I work a lot with cardboard. It's a versatile media that's cheap (or free), readily available, and recyclable. One drawback with cardboard, however, is that you can see the corrugations on the side. Of course, you can always work these into your design, but in cases where you want to hide them, it's handy to be able to fill them in.
I tested 5 filling products on scraps of corrugated cardboard and listed the pros and cons of each below to help you decide which might work best for your particular craft application. Play the slideshow below for a quick summary
Silicone Caulk is easy to find and easy to use but it can be a bit of an eye irritant sometimes. I personally hate the smell, but the ease of use still has me reaching for it sometimes. If you’re going to try this out,, make sure you pick up a caulk that says it is paintable - some of them aren’t.
Hot Glue cures really quickly and most crafters already have this in their arsenal. It’s awesome to be able to move on with your project with almost no dry-time, but you can’t easily smooth this stuff once it’s set. Hot glue as filler is super strong when it cools, but I find it very difficult to paint over.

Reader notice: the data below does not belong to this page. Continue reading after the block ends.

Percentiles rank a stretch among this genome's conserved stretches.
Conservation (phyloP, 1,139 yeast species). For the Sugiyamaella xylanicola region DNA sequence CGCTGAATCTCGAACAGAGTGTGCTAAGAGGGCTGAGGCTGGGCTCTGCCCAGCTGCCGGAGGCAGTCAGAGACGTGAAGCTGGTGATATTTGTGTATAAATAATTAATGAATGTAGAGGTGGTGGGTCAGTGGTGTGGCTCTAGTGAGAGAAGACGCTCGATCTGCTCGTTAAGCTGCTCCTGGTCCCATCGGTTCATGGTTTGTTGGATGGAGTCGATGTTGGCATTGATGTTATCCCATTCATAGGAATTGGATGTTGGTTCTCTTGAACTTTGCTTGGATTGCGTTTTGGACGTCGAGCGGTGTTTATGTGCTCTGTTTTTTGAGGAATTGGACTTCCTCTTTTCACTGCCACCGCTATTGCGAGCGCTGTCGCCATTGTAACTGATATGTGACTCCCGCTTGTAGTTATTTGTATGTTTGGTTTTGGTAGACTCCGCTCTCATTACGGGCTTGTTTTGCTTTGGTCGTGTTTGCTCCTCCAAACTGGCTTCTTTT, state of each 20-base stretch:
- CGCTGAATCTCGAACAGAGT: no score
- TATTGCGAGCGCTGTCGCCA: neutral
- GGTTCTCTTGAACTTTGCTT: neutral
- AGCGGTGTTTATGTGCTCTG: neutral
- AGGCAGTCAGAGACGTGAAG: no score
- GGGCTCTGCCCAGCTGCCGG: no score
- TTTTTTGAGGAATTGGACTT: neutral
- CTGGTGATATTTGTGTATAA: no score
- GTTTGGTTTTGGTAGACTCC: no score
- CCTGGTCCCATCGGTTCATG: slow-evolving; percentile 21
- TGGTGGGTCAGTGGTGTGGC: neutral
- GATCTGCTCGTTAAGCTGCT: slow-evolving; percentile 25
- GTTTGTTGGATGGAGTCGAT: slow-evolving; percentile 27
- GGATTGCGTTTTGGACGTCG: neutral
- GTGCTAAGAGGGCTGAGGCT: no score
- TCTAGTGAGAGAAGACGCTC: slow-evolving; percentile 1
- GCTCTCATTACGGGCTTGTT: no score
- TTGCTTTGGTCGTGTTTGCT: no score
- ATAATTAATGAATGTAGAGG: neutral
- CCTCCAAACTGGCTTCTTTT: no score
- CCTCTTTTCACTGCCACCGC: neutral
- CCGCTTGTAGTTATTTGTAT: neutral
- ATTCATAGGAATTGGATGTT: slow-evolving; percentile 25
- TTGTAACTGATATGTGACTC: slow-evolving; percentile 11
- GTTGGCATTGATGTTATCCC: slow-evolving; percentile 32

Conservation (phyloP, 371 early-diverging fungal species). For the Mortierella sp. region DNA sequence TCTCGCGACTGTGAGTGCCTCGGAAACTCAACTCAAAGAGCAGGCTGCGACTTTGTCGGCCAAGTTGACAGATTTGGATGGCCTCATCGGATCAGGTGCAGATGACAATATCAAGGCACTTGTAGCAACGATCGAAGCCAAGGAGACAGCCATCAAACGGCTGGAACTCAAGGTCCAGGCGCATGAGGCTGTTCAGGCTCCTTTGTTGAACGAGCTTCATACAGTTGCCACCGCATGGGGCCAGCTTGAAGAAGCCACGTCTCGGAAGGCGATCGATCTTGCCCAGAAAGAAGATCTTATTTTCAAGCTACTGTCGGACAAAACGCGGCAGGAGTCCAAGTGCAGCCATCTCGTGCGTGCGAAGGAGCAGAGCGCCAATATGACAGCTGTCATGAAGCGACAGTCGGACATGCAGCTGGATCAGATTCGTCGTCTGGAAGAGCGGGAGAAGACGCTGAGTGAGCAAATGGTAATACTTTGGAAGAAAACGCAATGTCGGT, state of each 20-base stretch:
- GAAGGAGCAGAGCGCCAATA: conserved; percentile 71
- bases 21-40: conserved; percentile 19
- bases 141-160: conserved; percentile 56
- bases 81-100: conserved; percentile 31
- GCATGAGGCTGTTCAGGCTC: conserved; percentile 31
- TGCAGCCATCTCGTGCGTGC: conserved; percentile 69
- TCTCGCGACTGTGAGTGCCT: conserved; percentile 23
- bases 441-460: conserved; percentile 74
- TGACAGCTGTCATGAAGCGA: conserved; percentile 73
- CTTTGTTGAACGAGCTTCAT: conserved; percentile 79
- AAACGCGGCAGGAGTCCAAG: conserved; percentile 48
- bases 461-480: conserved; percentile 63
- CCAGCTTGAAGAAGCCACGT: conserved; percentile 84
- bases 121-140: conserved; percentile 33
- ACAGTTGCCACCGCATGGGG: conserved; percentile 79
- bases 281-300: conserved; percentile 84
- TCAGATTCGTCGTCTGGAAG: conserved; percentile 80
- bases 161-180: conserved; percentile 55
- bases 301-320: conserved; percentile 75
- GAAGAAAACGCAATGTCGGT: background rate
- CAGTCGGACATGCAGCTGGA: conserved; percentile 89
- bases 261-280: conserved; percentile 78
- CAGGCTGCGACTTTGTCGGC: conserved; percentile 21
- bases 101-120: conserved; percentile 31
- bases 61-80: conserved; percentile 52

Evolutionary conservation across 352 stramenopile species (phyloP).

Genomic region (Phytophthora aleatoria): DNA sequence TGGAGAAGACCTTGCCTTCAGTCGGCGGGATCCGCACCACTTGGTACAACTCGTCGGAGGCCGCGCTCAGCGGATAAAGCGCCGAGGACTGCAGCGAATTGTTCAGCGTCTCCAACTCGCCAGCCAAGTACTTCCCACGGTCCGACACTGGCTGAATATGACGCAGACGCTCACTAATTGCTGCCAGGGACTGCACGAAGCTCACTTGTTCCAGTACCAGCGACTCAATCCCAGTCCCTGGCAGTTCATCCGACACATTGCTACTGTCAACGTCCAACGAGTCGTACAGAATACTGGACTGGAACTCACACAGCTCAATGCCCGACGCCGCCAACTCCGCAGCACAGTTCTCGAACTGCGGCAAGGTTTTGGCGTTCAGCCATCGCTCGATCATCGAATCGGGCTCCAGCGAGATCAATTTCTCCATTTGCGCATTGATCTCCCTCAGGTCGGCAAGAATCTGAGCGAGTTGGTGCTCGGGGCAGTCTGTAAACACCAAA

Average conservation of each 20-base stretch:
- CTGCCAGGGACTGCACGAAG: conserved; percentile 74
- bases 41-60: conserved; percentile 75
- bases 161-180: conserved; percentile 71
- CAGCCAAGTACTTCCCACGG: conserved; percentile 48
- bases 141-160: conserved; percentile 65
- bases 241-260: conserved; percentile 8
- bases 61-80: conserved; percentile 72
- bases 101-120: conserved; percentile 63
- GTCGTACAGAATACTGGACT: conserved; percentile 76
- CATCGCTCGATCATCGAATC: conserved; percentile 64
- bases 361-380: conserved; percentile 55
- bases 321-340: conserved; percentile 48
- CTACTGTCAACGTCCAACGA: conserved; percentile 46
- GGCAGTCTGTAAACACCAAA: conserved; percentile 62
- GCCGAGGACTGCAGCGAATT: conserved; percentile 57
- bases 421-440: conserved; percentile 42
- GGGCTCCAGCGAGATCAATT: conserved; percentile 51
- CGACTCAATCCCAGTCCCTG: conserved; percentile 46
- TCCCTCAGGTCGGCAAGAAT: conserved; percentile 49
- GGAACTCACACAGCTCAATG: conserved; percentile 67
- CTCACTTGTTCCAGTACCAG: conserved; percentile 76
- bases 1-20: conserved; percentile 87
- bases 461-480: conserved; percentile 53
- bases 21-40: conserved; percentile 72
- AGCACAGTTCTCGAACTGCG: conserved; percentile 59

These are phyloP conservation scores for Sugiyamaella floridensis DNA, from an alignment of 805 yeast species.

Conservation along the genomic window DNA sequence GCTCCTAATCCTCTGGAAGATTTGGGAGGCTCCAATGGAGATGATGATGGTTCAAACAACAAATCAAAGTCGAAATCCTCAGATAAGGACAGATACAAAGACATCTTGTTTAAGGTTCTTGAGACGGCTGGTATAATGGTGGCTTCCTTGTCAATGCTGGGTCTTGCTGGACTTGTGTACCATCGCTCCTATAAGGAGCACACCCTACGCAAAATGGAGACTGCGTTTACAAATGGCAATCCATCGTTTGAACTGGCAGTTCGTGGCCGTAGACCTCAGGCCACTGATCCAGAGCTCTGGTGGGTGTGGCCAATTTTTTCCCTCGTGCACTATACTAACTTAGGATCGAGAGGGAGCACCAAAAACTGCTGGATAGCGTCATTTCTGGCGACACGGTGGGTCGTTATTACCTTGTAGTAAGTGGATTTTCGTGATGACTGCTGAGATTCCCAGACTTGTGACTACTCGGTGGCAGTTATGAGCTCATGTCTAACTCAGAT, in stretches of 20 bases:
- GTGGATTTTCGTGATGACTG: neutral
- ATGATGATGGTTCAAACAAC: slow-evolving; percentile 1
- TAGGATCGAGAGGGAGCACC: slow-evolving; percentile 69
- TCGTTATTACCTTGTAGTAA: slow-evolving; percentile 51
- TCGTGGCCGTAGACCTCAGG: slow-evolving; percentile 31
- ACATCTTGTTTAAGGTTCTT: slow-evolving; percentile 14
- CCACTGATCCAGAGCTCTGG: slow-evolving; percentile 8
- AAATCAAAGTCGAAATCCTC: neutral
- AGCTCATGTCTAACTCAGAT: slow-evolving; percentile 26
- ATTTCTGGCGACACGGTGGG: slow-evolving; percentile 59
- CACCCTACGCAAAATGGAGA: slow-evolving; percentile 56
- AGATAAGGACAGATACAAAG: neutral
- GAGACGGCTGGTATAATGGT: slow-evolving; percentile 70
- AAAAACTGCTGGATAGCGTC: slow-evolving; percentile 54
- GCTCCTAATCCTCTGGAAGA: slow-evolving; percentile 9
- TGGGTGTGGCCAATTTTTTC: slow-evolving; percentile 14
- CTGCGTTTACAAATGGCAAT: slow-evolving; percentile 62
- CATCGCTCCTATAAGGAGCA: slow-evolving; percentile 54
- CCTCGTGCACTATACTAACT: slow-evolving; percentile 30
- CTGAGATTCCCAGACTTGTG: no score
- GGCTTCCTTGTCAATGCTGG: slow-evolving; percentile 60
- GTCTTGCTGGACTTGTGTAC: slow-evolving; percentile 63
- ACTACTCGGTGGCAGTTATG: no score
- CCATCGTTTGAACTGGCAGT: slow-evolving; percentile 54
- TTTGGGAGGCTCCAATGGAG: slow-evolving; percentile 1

Wood Filler is inexpensive at your local hardware store. It’s non-toxic but the water in it can cause paper fibers to expand and warp. It can shrink and crack when it dries, but I avoid this by gently compressing it into the gaps with my fingers. You can sand it smooth when dry and it takes paint really well.
Spackle or drywall mud is even more affordable than wood filler. It cleans up really easily and takes paint really well, but I do find it has a higher tendency to crack than wood filler. Don’t let that stop you from experimenting with it though - spackle is great for so many applications in the craft and makerspace if you don’t like it for a filler, it’s still a great product to have around!
Cornstarch and Glue is a great emergency option if you don’t have anything else on hand. This stuff can be a bit messy to apply but is super strong when dry.